When Rodika Jones received a call from her mother’s cellphone number on Friday she was naturally expecting that the person on the other end would be her mother.
It was not.
“They were like, ‘Rodika, I am calling on behalf of mom, because she is in an emotional state right now.’ Automatically, my heart dropped, because I didn’t know what she was calling for,” Jones told I-Witness News on Saturday.
“And I heard ‘emotional state’, so I though something was wrong. And then she said, ‘Your brother…” I was like ‘Oh lord, what happened now?’” Rodika further said, recounting the conversation from one day before.
“And she was like, ‘Your brother came first for Common Entrance.’ I was like, ‘For the school?’ She said, ‘No, he came first for the whole country,’”
It was then Rodika’s turn to pass on the message to her brother, SVG’s top performer in the Caribbean Primary Exit Assessment, 10-year-old Laron Jones, who scored 95.40 per cent.
“I was laughing actually because I thought it was a joke she was playing on me,” Laron told I-Witness News, recounting his response after receiving the call from the elder of his two sisters.
His mother, La Fleur Jones, a teacher at Questelles Government School, which Laron attends, and his father, lawyer Roderick Jones, later called and told him he was indeed the top performer.
Laron then believed.
He told I-Witness News on Saturday that he was “very surprised”, that he was the top performer in the exam.
“I expected to do well, but I never had in my head that well to become the top student,” said the Twenty Hill resident, who turns 11 on Sept. 11.
Laron returned a perfect grade for maths.
“I have a very committed math teacher, Mr. Winsbert Williams,” he said.
Laron added that this mother, who recently completed a degree in maths, and his father, also helped him to prepare for the exam.
Laron’s life is a mixture of academics and hobbies, including going to the beach and swimming and music — playing music, listening to music, and singing.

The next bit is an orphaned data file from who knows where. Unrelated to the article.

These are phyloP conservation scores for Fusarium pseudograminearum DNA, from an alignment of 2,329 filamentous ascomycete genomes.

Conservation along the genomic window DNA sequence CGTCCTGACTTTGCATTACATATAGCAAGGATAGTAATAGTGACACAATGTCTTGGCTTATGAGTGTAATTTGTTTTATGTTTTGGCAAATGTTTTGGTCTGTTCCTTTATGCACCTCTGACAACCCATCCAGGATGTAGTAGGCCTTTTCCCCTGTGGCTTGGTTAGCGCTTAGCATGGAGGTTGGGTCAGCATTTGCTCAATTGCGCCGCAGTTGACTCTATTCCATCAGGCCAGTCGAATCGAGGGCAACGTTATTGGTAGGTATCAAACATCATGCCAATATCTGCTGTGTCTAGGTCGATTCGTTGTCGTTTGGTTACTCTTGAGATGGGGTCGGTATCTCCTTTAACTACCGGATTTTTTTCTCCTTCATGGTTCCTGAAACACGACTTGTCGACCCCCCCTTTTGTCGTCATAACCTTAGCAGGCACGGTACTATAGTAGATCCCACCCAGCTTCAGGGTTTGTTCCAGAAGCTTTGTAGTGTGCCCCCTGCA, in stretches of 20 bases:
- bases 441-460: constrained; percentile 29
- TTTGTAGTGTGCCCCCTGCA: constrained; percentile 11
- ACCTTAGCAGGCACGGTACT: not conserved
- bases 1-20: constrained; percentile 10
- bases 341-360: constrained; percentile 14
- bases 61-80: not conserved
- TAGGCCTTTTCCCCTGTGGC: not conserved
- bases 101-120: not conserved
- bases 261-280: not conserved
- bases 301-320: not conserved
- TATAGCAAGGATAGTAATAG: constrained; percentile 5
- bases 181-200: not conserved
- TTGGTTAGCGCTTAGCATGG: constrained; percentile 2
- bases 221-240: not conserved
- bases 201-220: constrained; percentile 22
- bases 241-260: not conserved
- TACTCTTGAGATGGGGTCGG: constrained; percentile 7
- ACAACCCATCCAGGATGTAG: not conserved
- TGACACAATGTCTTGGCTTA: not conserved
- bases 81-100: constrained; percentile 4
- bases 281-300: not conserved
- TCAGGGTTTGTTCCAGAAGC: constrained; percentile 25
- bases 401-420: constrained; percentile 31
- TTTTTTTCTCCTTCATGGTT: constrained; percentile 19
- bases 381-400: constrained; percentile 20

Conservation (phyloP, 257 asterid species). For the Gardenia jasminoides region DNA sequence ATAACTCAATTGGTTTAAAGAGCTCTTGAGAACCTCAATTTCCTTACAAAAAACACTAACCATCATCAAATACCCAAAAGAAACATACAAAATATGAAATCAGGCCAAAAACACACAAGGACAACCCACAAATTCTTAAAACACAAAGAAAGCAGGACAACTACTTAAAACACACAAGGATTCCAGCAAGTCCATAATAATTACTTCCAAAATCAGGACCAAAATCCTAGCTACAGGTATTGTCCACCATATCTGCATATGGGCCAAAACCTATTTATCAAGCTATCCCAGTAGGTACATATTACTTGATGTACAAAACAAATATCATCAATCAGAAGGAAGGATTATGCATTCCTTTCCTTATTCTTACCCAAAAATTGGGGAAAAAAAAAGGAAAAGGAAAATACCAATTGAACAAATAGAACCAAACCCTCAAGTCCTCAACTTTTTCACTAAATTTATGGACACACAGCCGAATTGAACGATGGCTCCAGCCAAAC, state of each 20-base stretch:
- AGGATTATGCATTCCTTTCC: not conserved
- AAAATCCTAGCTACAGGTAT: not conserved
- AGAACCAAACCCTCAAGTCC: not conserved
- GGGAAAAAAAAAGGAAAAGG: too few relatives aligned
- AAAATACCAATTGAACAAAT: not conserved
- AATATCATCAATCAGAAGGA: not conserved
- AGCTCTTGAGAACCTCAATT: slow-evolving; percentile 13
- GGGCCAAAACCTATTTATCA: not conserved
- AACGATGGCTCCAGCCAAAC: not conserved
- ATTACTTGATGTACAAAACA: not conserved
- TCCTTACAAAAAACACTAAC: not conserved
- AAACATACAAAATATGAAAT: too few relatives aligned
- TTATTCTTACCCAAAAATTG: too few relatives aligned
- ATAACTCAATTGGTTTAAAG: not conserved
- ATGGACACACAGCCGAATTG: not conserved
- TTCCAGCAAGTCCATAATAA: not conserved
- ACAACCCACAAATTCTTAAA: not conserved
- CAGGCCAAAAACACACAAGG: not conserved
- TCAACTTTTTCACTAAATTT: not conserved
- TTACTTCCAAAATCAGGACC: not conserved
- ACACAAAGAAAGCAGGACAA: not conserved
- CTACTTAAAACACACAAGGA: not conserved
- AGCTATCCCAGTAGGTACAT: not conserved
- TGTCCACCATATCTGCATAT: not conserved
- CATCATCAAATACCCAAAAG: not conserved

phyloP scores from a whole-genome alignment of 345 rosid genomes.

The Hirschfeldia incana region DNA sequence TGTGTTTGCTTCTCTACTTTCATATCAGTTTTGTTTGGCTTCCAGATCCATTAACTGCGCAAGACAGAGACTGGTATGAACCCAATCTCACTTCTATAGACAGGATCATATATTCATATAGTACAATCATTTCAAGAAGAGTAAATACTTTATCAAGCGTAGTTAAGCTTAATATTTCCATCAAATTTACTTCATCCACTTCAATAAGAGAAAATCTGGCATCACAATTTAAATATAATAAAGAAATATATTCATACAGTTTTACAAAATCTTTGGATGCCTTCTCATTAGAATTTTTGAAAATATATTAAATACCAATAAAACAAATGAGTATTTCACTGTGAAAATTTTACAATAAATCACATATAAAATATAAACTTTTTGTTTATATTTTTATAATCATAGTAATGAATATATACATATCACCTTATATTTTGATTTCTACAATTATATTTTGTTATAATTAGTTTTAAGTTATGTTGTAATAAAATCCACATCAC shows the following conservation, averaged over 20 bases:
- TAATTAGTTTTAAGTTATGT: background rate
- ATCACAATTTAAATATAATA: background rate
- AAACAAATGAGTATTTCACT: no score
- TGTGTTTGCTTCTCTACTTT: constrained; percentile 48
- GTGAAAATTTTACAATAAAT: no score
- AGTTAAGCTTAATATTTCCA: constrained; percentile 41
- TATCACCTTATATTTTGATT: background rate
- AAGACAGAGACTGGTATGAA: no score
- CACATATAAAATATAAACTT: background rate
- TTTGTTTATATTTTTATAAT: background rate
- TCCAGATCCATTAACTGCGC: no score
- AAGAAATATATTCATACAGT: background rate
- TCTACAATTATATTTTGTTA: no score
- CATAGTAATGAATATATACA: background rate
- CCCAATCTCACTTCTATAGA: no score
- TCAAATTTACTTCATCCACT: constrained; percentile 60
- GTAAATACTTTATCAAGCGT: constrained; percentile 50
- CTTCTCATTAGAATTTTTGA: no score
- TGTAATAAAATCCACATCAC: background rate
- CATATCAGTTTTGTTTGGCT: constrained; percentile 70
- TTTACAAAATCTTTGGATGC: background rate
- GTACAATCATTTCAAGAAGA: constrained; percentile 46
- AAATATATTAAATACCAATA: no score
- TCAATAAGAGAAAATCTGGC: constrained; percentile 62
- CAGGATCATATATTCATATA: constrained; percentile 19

He plays the guitar, pan, keyboard, and recorder. He learnt to play the recorder in school, guitar at a police camp, but he doesn’t know how he learnt to play the keyboard.
“I have one in my room and I just fiddled around with it,” he said.
Laron has entered several competitions, and has demonstrated great determination to succeed.
“I remember in Grade 4, I think, I entered the Courts reading competition. I didn’t do too well; I didn’t make it to the finals. I entered again and made it to the finals and didn’t win. Even though I wasn’t winning, I still liked competitions, and the failures just motivated me. And in Grade 5 I entered the Leo Club literacy competition and I won,” Laron said.
Laron’s father, before becoming a lawyer about two years ago, was a teacher for more than a decade, and his mother is still an educator.
But does the young Jones want to become a teacher?
“Definitely not,” he told I-Witness News, adding, “Children seem stressful these days and they might get worse.”
But Laron might study law.
“From my view, and looking at my father, I actually enjoy law. And he teaches me a couple things and I think I really like it; so I want to study it,” he said.